Is it really necessary to get reviews, elicit reviews, pay for reviews or beg for them?
Writing the book is the fun part, but the advertising of the thing is a drag. There is no magic wand these days that lets the world know of the next masterpiece. It is all up to a few good souls to spread the word.
So who are those that care? If you have a BIG publishing house then they have a section for just the type of hype you need. If you have a small publishing house (or flat/unit/loft) then all the publicity is taken care of by one or two people. If you do it alone then ...guess who?
Reviews of your book are seen as a necessary thing. The recommendation of someone anonymous seems to carry weight. To elicit reviews in the hope of sales is a lottery at best.
Are the reading public like sheep.
Are we so swayed by what others think that as readers we wont take a punt on something, go for broke on a new idea, have a bash at a book that has a good cover. I think the reader can make up their own mind.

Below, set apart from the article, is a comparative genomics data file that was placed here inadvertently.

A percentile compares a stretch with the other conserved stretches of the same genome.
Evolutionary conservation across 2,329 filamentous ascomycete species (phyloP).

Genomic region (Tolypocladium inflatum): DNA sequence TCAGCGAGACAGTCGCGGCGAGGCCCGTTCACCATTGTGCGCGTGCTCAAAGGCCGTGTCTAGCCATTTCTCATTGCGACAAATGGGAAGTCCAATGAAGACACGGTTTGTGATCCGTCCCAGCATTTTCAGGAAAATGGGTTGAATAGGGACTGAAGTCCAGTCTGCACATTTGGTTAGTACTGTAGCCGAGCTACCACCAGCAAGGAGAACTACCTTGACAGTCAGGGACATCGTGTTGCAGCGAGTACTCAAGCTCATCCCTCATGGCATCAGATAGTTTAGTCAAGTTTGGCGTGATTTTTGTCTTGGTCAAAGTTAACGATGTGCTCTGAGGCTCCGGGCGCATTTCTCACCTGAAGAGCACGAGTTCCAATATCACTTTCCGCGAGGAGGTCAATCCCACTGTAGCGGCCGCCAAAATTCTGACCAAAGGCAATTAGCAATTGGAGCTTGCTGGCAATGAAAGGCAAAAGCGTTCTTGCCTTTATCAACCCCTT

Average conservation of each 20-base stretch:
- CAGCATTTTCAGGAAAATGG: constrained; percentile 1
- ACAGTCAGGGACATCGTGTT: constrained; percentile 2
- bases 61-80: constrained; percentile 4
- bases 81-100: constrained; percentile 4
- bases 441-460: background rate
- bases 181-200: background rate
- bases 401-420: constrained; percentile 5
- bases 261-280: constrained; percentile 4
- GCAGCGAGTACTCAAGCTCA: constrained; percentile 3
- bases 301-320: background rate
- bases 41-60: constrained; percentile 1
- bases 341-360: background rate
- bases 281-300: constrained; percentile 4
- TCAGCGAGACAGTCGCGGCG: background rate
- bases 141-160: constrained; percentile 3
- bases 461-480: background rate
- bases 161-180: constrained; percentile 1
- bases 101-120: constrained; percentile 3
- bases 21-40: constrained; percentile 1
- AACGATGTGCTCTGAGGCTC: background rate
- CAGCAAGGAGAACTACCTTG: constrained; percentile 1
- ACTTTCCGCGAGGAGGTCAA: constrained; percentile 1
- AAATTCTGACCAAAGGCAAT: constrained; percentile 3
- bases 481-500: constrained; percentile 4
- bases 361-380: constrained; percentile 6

Is it a new thought that you don't need a review to tell others what they should read. Sure word of mouth is the best advertising there is. The ad men tell us so. But that may work fine for a washing machine. Books are so personal. Do you like murder. Do you crave romance. Hot sex. African tribal tattoos and cute animals. We all have a different idea on how a book affects us and effects us. Reading a review is just an opinion.
Not really necessary.
Matt Haig said that he had a big machine doing all the right things to get his new book out there, but it was a tweet from Stephen Fry that sent it through the roof. Of course this flies in the face of what I have just said.
But Stephen OMG Fry. Celebrity status carries weight. Celebrity culture makes us believe that we actually know the person. We live vicariously. So if they like it and we like them and know them so well, ergo we will like it too. It is a persuasive argument for the sheeple of the world.
But the other 60 % who don't follow Stephen Fry will be individual in their reading habits. They will buy on the synopsis, the cover, the authors name or just take a punt. They won't be swayed by what others have read. What others say is good, bad, indifferent. They are the readers that make up their own mind.
So should authors rely on reviews to get them over the tax threshold?
I'd say they are nice, ego boosting (most of the time) little pats on the back. But selling points? No.
Some authors don't even read their reviews.
So don't sweat the reviews. If you have a good product it will sell, be read, enjoyed and passed around.